RC Paper Longevity
I know this topic has been done to death, but I thought I'd report on an interesting personal experience.
Just today I removed from their frames six RC prints of mine, produced in my darkroom on 12 X 16 Ilford Multigrade IV Pearl RC. They have been in frames in our two Philadelphia houses over the past three years, WITHOUT any glass or plexi covering -- because I prefer to exhibit them that way, but also because I had read somewhere online that RC prints can suffer if confined behind a cover. (Something about urban gases being trapped there, eating away at the print surface.) For two years they were hung in fairly subdued light, but this past year they were in a very bright location, with the sun actually shining directly on some of them for a couple of hours a day.
As it happens, I have virtually identical prints of these same photos, done at the same enlarger settings and processed in the same way, stored in an archival box. So I compared the prints removed from the frames with these boxed prints.
There was absolutely no difference.
Obviously, this is a particular set of circumstances, and I realize that RC prints exhibited in other circumstances may show deterioration over time. But I personally have never found any such deterioration, even in my prints done over ten years ago (all on the same paper). YMMV.
That's good news I think. I have some prints on RC paper hanging on the wall in mixed light condition for 7 years now. Behind the glass. No changes. And why they should occur ? Emulsion is the same silver halide in gelatine. What I understand the main danger for RC paper is the separation of plastic layer from the paper base in certain conditions, as the plastic may deteriorate much faster, than a paper, just by itself, due to basically unstable characteristics of plastic. Otherwise everything else is like with FB.
I don't want to be a party breaker, but three years is not much. I have noticed some detoriation on most of my RC prints, the exception being those printed on Ilford RC glossy paper.
sircarl and timor, I get the impression, rightly or wrongly, that Simon Galley is tempted to say exactly what you have found but refrains from stating it outright because(a) he has no wish to risk antagonising a lot of his APUG customers who believe otherwise and (b) Ilford still hasn't had its latest version of RC (MGIV) in production long enough to be able to state categorically that will last as long as FB.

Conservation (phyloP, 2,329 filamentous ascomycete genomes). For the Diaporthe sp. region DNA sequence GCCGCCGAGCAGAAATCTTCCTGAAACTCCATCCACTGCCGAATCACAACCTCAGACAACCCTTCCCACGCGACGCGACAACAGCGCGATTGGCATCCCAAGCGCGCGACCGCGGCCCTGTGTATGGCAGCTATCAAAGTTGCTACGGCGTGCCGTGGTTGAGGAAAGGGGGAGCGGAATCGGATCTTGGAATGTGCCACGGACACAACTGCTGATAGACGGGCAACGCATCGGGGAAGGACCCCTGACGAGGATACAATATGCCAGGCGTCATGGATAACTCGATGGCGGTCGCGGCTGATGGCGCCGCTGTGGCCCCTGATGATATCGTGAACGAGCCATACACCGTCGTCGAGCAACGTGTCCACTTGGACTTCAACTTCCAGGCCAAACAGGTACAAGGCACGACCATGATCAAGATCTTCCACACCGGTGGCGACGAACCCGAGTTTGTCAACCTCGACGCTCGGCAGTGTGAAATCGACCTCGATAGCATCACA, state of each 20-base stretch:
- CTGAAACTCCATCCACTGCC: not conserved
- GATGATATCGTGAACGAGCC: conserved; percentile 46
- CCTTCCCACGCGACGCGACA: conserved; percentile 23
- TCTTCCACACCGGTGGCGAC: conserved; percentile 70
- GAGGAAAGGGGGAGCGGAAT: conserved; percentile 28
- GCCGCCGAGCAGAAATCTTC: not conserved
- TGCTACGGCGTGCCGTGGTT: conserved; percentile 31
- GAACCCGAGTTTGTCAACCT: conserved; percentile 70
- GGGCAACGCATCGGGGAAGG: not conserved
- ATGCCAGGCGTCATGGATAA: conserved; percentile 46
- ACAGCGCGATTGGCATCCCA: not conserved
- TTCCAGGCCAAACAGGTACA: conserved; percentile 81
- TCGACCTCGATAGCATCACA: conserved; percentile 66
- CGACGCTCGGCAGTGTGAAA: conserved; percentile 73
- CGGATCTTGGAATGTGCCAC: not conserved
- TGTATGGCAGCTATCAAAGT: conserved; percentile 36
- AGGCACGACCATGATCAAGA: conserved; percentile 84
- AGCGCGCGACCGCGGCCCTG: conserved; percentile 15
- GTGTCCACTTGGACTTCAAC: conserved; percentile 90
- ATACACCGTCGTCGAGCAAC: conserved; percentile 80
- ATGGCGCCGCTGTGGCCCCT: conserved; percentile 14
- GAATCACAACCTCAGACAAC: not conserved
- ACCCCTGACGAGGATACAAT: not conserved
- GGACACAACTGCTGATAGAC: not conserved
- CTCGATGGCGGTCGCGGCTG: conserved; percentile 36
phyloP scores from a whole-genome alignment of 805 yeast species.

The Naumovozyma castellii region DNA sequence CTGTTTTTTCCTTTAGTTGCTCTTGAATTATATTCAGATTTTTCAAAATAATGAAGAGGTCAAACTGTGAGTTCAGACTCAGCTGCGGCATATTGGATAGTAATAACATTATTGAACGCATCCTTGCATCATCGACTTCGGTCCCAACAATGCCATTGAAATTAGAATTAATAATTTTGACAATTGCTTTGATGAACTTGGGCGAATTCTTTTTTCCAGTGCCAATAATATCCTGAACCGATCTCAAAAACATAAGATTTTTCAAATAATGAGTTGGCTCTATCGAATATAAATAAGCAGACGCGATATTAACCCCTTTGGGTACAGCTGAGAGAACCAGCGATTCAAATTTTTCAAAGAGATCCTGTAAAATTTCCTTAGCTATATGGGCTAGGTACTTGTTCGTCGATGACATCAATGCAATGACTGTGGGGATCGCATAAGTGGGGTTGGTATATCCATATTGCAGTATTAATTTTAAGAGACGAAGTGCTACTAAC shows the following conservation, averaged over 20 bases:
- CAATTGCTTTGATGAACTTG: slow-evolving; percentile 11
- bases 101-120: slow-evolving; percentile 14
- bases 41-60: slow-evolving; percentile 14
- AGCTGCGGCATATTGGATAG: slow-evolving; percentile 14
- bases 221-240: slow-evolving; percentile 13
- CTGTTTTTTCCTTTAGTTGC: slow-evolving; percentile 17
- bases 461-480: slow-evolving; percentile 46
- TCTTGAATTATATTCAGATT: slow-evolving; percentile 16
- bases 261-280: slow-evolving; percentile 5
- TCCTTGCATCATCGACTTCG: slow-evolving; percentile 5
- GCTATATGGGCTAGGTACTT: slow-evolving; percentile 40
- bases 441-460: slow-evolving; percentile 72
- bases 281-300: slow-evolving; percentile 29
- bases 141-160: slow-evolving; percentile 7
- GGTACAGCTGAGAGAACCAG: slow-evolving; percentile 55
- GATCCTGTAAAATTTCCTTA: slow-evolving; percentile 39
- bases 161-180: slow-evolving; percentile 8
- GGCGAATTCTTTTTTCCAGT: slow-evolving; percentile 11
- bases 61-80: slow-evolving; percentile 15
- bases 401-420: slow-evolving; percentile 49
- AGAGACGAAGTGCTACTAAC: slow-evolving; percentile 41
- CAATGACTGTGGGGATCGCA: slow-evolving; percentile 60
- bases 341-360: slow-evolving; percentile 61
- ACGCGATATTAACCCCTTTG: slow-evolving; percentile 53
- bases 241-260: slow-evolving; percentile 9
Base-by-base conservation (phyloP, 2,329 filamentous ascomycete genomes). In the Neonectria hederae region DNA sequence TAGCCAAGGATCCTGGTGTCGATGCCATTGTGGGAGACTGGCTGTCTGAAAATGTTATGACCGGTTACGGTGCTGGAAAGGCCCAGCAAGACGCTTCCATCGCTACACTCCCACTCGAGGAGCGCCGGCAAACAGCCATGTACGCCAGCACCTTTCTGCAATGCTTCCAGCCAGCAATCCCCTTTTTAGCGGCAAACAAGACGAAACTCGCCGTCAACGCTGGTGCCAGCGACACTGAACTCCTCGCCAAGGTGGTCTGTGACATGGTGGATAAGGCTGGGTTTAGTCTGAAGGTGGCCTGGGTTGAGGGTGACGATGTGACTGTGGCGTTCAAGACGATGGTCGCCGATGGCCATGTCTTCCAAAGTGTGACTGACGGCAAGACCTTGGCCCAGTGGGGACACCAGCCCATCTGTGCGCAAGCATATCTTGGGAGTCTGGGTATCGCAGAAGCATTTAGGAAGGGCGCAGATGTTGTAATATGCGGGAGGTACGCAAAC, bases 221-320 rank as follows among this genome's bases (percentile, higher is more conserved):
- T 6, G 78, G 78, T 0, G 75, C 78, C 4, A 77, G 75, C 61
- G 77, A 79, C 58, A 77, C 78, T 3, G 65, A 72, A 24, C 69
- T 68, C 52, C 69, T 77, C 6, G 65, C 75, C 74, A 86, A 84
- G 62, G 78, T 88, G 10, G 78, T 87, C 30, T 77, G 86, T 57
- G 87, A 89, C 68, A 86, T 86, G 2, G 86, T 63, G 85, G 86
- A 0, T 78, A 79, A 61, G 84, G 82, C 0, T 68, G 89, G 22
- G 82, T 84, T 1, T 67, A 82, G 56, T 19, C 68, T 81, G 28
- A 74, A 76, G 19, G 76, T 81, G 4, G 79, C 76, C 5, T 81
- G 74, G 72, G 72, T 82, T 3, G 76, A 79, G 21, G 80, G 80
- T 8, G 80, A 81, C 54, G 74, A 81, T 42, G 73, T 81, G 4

Maybe things have changed with the latest rc papers, but I always thought the biggest issue was "silvering" on the image surface, which could be prevented by selenium toning during processing.
i have an rc print in my darkroom that has travelled with me since 1981 ..
its migrated to probably 15 apartments/ homes/dorm rooms&c
never been matted/framed .. never toned, and was one of my first prints ...
and it looks like the day it was printed.
the problem with rc is the misconception that it is olde bad rc from the 70/60/50s
and "a plastic print" when they can infact pe processed to be as arcival as fb prints.
i enjoy printing on rc .. saves water and time, and looks as good as fb most of the time ..
i dont like the logo on the back though, and dislike attempting to wax or paint on them which seems
more difficult than hand coated or fiber paper
John, there is no more logo on the back since Kodak quit making BW paper. :)
What should cause the silvering in this papers ?
Originally Posted by jamie young
I know, that 5-7 years is not long enough for much of an evaluation. I am also afraid, that different manufacturers etc. may have importance. On the other hand I don't think I will live long enough to see, how long can last RC paper from "good manufacturer" and properly processed. :D
I think the bad opinion about RC papers also comes from the fact, that many contain own developer.
Originally Posted by jnanian
That's good news. I've been worried about even giving my prints away and having them deteriorate. Given my location/setup (well water, septic system) Fiber Paper is a MASSIVE pain and waste. Our well water is very hard (very tasty, though!) and I usually hypo-clear RC prints so I can wash in a small amount of distilled water. All the added washing of FB is difficult and pricey if I used distilled.
Any way to point me to some research of the disadvantages of keeping RC prints behind glass? As long as I am using them, I may start making/modifying frames to be glassless, and take a dry-mounted print, vs a hinge-mount behind glass, or just start mounting on 4 ply and supplying stand-offs for wall-mounting...